Mass spectrometers: measuring a technological revolution

R. Graham Cooks, the Henry Bohn Hass Distinguished Professor of Chemistry at Purdue University, West Lafayette, Indiana, and a global expert on mass spectroscopy, will present the second instalment of the Ernest C. Mercier Lecture Series in Entrepreneurial Chemistry on Tuesday, Oct. 11, at 7:30pm in the Robert McEwen Auditorium, Seymour Schulich Building,  on the Keele campus. His lecture is entitled “Measuring Molecules: Mass Spectrometers in Science, Medicine and Business.”

Right:  R. Graham Cooks

Cooks, the lead investigator in establishing the Indiana Instrumentation Institute with the mandate of research and commercialization activities in scientific instrumentation, will share his knowledge about new developments in instrumentation, specifically the mass spectrometer, which are driving some of the most important technological developments in society.

He will background the mass spectrometer and the $3-billion mass spectrometer market, including several companies with which Cooks has been associated. He will also explore the opportunities for start-ups based in a university research park and projects where the university is involved in for-profit corporations. Cooks will include his thoughts on the rapid commercialization of technology, such as the mini mass spectrometer, which is driving a new revolution. He will address the important questions posed by the confluence of scientific, public and business interests.

The mass spectrometer was developed from 19th century experiments on electrical discharges in gases. Its use has led to many discoveries including the detection of isotopes, the separation and collection of enriched uranium, and the measurement of isotopic abundances. The dating of the Shroud of Turin and the identification of pre-solar system dust grains are two well-known examples of use.

Among its commercial uses are the identification of chemical compounds in complex mixtures, chemical analyses essential in modern medicine, and pharmacology, drug discovery, environmental monitoring, chemical manufacturing, and petroleum exploration. Monitoring travellers for hidden explosives is another problem where new technological solutions based on mass spectrometry are forthcoming.

The lecture is the second of an annual series that celebrates the memory of Ernest C. Mercier, who was the executive vice-president of Toronto Dominion Bank  when he retired in 1993. Mercier is the late husband of Eileen Mercier, a York graduate (MBA ‘77) who established the lecture series in her late husband’s name. Eileen Mercier is a member of the Board of Governors of York University.

Right: Ernest Mercier

“Ernest believed that the benefits of discipline and analytical thinking, which his engineering education provided, were basic to understanding the cause-and-effect laws of business. That and a love of working with people were important reasons that he did well,” says Ms. Mercier. “This lectureship will hopefully inspire others to use their education in similarly unique ways.”

More about R. Graham Cooks

Throughout his career, Cooks’ research has on focused mass spectrometry, including the development of new instrumentation. Early in his career, his laboratory made significant contributions to the development of desorption ionization and to tandem mass spectrometry as a method of analysis of complex mixtures. More recently his focus has been on the development of miniature mass spectrometers with commercial applications – for example a backpackable instrument which can be used for pharmaceutical and environmental monitoring. Most recently he is the developer of a method allowing ionization of chemical and biological compounds in the ambient environment – an advance in science with tremendous commercial significance. Cooks has received national and international research awards for chemical instrumentation, tandem mass spectrometry and analytical chemistry.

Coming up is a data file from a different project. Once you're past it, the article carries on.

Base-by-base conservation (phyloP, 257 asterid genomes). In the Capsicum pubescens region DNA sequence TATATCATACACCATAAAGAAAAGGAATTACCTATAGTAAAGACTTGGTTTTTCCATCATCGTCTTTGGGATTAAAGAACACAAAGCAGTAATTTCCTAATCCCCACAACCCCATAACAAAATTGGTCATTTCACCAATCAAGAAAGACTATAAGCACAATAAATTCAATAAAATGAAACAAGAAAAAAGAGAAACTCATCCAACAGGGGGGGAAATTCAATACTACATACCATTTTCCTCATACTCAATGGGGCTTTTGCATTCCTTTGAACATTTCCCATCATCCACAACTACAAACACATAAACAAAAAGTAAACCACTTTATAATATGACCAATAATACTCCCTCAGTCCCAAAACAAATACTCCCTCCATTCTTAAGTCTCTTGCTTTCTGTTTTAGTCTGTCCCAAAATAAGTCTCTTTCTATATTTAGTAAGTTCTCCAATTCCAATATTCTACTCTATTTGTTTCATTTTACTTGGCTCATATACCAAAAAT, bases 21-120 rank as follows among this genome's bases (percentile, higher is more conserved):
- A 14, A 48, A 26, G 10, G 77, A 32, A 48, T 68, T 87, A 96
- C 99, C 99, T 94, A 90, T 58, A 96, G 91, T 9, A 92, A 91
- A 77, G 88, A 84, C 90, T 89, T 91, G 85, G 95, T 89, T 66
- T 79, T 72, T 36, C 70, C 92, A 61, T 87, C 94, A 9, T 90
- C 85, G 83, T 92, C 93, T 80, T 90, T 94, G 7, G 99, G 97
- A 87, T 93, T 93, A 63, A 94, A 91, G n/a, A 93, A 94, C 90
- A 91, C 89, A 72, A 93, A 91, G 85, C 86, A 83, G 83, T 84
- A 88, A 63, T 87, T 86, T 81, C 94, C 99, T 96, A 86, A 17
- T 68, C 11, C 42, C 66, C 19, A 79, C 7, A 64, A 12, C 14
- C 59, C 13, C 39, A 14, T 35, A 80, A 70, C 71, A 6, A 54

More about Eileen Mercier

Eileen Mercier was appointed to the Board of Governors in 1996 and is currently the vice-chair of the board, Chair of the Land Use Committee, and serves as a member of the Executive and the Finance and Staff Resources Committees. She is vice-chair of the Ontario Workplace Safety and Insurance Board and is on the board of the University Health Network.

Right: Eileen Mercier

A Fellow of the Institute of Canadian Bankers. Mercier is a former senior vice-president and chief financial officer of Abitibi-Price and is currently president of Finvoy Management Limited, which specializes in financial strategy, funds management, restructuring and corporate governance issues.

To inspire and empower future generations of chemistry students at York with a sense of the possible,  Mercier established the lecture series in her late husband’s name. Bridging the worlds of business and commerce with the intensive research world of chemistry, the annual lecture series presents an entrepreneur and renowned scientist who has used his or her own science education as a springboard to other enterprises.

The Ernest C. Mercier Lecture in Entrepreneurial Chemistry is sponsored by York University’s Faculty of Science & Engineering, the Schulich School of Business and MDS Sciex. For more information about the lecture, contact Carina Hernandez, research officer, Faculty of Science & Engineering at ext. 33342 or by e-mail at